Monday, January 16, 2017

Insurgent Advice for Pastors (Parishioners Welcome to Listen In)

            We all know that ministers are supposed to be great preachers, Bible scholars, and culture critics. They should have a rich interior life, great emotional intelligence, and manage time effectively. And so on.

            But there’s more. Stuff they don’t necessarily talk much about in seminary. So, what follows is my insurgent advice for young pastors. Take it with a grain of salt, since my experience may not be universally applicable. Still, this is the sort of stuff I would talk about if I were invited to a seminary ministry class. And, from another angle, it is the sort of insight that parishioners can use to support and encourage their pastor.

            One: Friends. For reasons I’ve never fully grasped, I find that ministers rarely make good friends with other ministers in their community. Partly, this is my fault. If making new friends isn’t my priority, it won’t happen. If I won’t brave time in traffic to get to the coffee shop, it won’t happen. If I don’t pick up the phone and ask about stopping by, I won’t. And if my internal theological or professional “weigh and evaluate,” apparatus is too finely tuned, I’ll be too judgmental.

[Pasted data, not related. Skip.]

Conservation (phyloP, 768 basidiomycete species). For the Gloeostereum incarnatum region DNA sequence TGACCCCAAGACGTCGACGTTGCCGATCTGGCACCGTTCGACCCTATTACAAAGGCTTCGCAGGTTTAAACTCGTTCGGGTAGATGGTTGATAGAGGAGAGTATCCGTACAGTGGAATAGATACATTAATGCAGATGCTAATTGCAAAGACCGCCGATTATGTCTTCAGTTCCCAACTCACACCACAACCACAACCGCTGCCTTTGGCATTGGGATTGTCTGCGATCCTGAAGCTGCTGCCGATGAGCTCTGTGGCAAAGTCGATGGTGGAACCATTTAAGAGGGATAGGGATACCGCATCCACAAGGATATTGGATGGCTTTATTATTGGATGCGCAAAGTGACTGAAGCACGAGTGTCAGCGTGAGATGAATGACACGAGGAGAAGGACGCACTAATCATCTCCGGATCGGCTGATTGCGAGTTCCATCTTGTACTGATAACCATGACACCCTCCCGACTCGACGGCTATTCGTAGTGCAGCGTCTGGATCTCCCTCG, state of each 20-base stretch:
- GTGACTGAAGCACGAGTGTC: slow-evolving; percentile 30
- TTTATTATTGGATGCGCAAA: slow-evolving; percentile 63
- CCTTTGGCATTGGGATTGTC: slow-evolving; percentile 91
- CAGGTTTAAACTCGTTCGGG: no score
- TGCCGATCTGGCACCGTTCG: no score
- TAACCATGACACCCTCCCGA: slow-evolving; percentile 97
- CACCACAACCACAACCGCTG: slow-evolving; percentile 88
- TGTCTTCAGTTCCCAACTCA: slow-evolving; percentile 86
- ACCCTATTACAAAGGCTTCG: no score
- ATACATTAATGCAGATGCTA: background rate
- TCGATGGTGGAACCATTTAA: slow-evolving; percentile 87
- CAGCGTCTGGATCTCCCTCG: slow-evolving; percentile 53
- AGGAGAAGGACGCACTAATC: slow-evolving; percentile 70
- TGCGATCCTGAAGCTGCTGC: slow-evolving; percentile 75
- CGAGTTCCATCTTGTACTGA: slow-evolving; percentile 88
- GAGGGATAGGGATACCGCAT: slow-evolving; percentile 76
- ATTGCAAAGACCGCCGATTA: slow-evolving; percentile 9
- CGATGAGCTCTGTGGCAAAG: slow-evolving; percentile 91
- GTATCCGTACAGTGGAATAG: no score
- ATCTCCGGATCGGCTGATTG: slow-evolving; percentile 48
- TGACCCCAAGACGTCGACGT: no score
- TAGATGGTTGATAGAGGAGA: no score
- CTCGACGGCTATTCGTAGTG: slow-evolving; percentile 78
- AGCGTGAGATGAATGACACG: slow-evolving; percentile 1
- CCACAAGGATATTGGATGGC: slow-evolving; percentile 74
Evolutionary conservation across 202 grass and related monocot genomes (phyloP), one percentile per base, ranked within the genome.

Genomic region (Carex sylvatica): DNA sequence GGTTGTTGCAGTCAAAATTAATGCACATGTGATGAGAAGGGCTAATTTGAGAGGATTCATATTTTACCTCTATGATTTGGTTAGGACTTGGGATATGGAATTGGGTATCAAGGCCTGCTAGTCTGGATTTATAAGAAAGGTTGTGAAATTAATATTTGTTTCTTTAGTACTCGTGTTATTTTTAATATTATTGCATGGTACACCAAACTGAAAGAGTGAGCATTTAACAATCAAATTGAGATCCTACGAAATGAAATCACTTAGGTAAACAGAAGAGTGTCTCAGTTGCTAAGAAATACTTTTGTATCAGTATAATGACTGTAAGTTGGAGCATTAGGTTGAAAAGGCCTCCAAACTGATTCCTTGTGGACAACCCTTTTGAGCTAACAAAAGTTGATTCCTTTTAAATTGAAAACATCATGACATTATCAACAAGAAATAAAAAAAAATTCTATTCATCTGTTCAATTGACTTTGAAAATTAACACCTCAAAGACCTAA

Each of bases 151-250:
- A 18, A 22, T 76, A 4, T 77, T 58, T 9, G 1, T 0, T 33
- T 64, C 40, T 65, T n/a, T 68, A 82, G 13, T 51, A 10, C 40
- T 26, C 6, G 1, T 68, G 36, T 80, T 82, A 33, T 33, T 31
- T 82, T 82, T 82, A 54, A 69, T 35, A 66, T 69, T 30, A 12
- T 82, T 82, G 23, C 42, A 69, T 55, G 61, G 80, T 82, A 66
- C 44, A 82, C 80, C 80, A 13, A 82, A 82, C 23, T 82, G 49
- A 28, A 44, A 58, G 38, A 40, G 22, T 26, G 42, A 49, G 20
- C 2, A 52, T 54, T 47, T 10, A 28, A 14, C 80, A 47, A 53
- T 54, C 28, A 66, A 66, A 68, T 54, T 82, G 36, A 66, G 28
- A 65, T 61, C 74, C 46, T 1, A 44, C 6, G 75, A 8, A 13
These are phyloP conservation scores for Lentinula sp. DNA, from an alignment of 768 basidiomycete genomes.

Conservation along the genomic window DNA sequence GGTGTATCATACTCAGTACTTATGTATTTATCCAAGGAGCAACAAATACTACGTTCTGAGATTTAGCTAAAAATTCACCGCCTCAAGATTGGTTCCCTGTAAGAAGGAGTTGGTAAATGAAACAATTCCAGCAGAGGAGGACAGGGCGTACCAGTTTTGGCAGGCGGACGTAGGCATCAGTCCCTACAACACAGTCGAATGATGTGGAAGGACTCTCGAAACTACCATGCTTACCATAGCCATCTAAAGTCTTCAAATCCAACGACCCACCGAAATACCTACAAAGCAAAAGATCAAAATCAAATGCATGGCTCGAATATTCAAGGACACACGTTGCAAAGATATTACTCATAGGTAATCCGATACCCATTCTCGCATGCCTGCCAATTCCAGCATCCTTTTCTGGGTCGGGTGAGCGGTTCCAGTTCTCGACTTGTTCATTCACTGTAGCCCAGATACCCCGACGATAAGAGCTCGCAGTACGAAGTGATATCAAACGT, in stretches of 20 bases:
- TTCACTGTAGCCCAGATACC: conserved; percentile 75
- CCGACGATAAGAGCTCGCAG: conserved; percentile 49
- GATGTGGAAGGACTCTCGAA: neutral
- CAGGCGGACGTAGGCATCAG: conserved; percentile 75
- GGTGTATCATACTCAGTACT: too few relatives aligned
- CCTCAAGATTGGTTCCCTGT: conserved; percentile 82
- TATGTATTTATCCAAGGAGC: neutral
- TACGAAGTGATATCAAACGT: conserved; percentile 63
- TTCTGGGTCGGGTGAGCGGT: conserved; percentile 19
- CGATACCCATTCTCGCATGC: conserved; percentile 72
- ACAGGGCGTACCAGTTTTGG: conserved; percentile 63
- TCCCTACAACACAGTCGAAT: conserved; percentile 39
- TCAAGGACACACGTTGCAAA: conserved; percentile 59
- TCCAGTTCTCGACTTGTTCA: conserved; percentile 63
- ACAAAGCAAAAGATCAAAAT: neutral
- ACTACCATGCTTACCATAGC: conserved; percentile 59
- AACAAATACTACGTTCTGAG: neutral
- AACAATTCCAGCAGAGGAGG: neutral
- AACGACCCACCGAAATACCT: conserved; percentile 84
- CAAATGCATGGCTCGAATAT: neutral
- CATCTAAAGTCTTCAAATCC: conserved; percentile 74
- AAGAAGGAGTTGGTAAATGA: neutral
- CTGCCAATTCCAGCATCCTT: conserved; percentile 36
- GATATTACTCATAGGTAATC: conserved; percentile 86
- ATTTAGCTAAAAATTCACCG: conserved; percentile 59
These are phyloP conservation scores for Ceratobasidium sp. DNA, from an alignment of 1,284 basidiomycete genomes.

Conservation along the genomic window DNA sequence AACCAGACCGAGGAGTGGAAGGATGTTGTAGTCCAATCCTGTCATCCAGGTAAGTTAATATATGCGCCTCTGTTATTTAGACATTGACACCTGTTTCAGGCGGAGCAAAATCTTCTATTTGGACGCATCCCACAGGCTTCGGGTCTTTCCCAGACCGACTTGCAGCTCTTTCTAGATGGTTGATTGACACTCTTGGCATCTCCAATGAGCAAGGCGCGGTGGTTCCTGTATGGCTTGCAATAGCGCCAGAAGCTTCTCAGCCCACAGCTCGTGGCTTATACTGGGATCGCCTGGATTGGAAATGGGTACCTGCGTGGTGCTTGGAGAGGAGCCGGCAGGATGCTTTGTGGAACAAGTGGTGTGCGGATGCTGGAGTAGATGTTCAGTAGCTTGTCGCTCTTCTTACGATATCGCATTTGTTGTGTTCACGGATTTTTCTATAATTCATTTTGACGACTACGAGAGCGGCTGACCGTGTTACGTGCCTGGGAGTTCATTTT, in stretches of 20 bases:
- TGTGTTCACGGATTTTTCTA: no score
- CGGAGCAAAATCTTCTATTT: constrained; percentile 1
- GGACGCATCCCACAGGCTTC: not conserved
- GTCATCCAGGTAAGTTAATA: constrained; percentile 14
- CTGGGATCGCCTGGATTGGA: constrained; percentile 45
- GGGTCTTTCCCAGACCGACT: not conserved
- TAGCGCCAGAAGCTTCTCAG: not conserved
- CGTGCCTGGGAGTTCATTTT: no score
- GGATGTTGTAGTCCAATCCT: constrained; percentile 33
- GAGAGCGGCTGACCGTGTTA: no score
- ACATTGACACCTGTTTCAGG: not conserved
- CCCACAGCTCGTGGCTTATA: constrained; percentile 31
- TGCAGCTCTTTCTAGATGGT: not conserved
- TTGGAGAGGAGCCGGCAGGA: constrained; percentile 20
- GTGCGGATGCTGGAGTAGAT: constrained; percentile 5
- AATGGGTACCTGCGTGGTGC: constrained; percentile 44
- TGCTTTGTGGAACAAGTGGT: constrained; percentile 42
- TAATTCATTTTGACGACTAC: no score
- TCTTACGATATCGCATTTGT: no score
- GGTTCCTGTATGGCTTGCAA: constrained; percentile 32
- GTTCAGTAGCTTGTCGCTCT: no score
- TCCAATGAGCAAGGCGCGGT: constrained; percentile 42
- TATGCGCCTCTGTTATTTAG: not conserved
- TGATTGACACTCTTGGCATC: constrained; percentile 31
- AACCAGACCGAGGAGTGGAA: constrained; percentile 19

Still, even when I try to overcome these personal challenges and I do meet other ministers I rarely find my interest reciprocated. Maybe I’m just hard to like, but, from my conversations with fellow ministers I know in other contexts, I sense this reticence to connect is widespread. I think part of it is rooted in the temptation we all have to brag about how things are going rather than get real—and bragging is irritating.
            Ultimately, however, no man or woman is an island. We all need friends. So, if it isn’t going to be other ministers, it still needs to be someone else. Find friends! They are one of life’s greatest pleasures.

What does it take?
            Two: Loose ends. They are both unavoidable and precious. Unavoidable because you may have as many as two or three hundred “bosses” in your congregation, parishioners who feel strongly about “their” church and how it is going. They see you as many things—but also as their employee. So, that comes with lots of expectations. Your email box will fill up with their advice, queries, and complaints. They will corner you in the hallway to fret and direct and complain about everything from youth ministry to janitors to music selection. It adds up to a lot of emails that need to be answered, promises that need to be kept, serious concerns that must be addressed, and phone calls to make. Loose ends. Tough stuff.